Images of prisoners’ brains show important differences between those who are diagnosed as psychopaths and those who aren’t, according to a new study led by University of Wisconsin-Madison researchers.
The results could help explain the callous and impulsive antisocial behavior exhibited by some psychopaths.
The study showed that psychopaths have reduced connections between the ventromedial prefrontal cortex (vmPFC), the part of the brain responsible for sentiments such as empathy and guilt, and the amygdala, which mediates fear and anxiety.
Two types of brain images were collected. Diffusion tensor images (DTI) showed reduced structural integrity in the white matter fibers connecting the two areas, while a second type of image that maps brain activity, a functional magnetic resonance image (fMRI), showed less coordinated activity between the vmPFC and the amygdala.
“This is the first study to show both structural and functional differences in the brains of people diagnosed with psychopathy,” says Michael Koenigs, assistant professor of psychiatry in the University of Wisconsin School of Medicine and Public Health. “Those two structures in the brain, which are believed to regulate emotion and social behavior, seem to not be communicating as they should.”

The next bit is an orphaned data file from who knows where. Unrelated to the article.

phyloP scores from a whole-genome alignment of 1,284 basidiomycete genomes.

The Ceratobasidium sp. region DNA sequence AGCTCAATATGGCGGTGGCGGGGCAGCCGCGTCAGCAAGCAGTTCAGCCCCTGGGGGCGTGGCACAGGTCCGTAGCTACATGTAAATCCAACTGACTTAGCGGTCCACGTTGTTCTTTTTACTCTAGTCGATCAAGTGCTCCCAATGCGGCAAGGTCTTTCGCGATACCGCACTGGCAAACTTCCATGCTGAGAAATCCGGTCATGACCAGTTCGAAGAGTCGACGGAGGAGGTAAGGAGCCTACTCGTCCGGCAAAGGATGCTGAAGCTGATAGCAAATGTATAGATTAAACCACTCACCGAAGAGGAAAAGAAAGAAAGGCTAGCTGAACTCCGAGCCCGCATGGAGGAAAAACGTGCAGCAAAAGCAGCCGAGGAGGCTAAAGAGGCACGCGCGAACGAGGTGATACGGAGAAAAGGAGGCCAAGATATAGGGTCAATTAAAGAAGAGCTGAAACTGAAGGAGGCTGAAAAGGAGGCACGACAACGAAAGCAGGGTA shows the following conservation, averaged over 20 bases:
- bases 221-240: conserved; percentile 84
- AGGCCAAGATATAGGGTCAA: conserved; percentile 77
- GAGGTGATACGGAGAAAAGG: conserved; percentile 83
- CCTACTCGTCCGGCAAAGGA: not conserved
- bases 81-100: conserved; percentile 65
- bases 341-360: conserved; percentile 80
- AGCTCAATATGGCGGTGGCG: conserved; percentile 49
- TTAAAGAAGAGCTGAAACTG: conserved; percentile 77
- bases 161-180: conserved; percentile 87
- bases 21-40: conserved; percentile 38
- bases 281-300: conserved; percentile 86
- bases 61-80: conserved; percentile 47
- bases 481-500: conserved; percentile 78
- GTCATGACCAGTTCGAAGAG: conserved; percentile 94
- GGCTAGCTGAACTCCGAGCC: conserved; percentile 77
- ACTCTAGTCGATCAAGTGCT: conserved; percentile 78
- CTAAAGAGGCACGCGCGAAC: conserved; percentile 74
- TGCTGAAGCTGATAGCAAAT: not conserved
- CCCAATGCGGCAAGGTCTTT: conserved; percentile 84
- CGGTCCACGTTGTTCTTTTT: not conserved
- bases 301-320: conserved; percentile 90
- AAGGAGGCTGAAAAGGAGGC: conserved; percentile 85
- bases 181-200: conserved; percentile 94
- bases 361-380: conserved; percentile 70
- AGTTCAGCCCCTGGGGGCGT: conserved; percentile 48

The study, which took place in a medium-security prison in Wisconsin, is a unique collaborative between three laboratories, UW-Madison psychology Professor Joseph Newman has had a long term interest in studying and diagnosing those with psychopathy and has worked extensively in the Wisconsin corrections system.
Dr. Kent Kiehl, of the University of New Mexico and the MIND Research Network, has a mobile MRI scanner that he brought to the prison and used to scan the prisoners’ brains. Koenigs and his graduate student, Julian Motzkin, led the analysis of the brain scans.
The study compared the brains of 20 prisoners with a diagnosis of psychopathy with the brains of 20 other prisoners who committed similar crimes but were not diagnosed with psychopathy.
“The combination of structural and functional abnormalities provides compelling evidence that the dysfunction observed in this crucial social-emotional circuitry is a stable characteristic of our psychopathic offenders,” Newman says. “I am optimistic that our ongoing collaborative work will shed more light on the source of this dysfunction and strategies for treating the problem.”
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